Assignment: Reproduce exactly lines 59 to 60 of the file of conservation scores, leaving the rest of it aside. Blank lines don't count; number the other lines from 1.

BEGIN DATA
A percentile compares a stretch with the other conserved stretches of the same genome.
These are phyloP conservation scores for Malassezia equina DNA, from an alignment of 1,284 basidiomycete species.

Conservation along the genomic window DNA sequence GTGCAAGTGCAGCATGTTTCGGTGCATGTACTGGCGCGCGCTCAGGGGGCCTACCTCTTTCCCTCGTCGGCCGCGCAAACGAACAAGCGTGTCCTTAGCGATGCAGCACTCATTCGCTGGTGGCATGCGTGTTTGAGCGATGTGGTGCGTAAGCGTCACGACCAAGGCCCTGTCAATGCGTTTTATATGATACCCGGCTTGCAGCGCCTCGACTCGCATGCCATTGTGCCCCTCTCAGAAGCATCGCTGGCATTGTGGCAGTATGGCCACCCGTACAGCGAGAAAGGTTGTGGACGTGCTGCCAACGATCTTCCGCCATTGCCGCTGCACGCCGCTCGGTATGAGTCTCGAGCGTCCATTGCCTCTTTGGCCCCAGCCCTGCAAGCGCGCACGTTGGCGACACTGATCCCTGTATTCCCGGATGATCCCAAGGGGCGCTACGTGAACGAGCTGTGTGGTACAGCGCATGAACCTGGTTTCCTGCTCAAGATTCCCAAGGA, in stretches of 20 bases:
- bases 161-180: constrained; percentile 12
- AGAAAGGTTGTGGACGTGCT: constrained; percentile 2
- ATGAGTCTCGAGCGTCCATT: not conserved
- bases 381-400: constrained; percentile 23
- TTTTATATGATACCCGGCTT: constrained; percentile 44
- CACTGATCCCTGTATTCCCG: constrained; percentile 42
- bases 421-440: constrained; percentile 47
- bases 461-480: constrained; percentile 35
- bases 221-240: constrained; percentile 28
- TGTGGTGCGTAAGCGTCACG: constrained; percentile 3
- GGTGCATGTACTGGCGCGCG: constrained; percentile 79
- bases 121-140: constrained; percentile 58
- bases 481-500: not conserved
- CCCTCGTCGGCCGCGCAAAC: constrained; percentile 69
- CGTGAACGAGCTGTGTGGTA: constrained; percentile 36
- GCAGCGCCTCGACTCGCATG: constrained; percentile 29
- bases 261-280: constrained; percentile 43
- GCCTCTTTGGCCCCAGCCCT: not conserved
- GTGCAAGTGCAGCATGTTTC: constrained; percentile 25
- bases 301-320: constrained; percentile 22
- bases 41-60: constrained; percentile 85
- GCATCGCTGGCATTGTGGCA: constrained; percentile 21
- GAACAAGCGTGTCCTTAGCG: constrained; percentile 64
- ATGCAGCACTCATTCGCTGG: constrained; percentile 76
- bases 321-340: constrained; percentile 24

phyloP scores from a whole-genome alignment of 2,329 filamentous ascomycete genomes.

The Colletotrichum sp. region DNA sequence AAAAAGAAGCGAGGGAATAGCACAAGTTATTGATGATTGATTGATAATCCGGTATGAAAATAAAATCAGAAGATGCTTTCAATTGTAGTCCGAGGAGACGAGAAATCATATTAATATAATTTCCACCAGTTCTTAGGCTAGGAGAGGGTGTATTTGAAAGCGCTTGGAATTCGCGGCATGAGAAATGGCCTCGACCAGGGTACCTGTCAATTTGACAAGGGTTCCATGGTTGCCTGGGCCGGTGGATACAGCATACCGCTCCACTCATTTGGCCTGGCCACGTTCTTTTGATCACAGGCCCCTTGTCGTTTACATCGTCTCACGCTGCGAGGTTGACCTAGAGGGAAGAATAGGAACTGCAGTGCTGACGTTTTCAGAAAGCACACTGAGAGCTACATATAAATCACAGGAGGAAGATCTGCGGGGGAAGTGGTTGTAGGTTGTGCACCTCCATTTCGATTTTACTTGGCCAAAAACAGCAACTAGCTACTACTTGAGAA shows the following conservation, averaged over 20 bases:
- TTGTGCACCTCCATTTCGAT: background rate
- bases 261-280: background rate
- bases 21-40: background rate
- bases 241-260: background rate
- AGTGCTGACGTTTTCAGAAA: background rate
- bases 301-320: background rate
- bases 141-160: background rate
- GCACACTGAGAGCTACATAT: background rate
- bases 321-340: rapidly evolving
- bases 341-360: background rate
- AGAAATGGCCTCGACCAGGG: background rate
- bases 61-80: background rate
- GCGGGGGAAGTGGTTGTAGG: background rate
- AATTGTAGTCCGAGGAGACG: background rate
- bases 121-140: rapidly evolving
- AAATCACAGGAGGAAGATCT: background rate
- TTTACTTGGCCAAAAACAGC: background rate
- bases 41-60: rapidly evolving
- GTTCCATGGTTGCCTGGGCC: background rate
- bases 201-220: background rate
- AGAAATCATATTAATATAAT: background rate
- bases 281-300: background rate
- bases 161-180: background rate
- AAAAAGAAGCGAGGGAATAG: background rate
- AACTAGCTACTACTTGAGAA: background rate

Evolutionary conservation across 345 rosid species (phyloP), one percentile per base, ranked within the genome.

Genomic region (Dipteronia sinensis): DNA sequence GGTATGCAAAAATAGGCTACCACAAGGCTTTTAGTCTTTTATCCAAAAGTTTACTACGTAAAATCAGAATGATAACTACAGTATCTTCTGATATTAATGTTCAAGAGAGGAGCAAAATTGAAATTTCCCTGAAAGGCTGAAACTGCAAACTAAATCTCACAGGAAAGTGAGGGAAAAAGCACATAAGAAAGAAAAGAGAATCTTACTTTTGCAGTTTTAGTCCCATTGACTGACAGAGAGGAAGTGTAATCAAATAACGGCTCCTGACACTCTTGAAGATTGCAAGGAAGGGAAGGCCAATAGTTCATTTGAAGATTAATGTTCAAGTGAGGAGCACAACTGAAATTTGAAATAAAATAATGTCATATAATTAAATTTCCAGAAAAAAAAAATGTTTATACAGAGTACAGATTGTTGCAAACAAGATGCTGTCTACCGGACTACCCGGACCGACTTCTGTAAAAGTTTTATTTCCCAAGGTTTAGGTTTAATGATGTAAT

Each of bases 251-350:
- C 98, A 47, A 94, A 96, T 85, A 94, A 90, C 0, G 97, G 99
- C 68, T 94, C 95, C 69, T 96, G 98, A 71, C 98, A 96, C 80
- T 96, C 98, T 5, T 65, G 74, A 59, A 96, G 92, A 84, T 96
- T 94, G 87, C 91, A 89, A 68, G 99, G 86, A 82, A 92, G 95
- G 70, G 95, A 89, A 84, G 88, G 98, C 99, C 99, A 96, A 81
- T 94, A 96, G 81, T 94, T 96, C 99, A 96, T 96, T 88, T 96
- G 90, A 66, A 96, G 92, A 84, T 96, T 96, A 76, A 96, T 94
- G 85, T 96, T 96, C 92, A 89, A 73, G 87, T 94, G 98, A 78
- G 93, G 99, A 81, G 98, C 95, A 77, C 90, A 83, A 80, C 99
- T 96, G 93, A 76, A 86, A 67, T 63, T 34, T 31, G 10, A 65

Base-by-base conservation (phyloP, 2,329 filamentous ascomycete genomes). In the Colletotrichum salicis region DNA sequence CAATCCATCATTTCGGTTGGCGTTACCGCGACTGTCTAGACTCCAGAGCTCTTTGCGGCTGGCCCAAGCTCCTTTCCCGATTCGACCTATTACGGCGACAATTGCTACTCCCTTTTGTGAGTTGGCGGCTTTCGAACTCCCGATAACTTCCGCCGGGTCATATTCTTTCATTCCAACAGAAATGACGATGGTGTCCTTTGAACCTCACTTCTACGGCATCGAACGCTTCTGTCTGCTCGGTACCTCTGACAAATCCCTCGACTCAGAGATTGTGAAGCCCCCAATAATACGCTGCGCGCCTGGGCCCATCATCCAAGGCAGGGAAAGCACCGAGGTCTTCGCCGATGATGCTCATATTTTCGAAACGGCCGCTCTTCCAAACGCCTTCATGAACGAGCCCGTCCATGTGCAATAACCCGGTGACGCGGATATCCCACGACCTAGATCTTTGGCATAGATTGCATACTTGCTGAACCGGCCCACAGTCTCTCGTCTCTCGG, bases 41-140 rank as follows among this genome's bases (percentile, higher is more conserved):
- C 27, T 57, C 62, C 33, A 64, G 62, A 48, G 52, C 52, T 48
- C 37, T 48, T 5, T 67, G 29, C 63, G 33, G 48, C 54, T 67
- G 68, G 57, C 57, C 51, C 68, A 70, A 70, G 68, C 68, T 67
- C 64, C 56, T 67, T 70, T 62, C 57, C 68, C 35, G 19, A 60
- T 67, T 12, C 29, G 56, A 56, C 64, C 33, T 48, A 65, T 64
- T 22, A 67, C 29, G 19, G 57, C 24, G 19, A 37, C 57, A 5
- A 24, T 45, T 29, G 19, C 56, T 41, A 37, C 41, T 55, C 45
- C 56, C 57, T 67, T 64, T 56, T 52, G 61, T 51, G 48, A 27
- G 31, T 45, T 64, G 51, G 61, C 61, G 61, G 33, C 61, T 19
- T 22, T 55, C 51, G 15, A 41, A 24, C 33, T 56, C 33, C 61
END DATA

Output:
- C 98, A 47, A 94, A 96, T 85, A 94, A 90, C 0, G 97, G 99
- C 68, T 94, C 95, C 69, T 96, G 98, A 71, C 98, A 96, C 80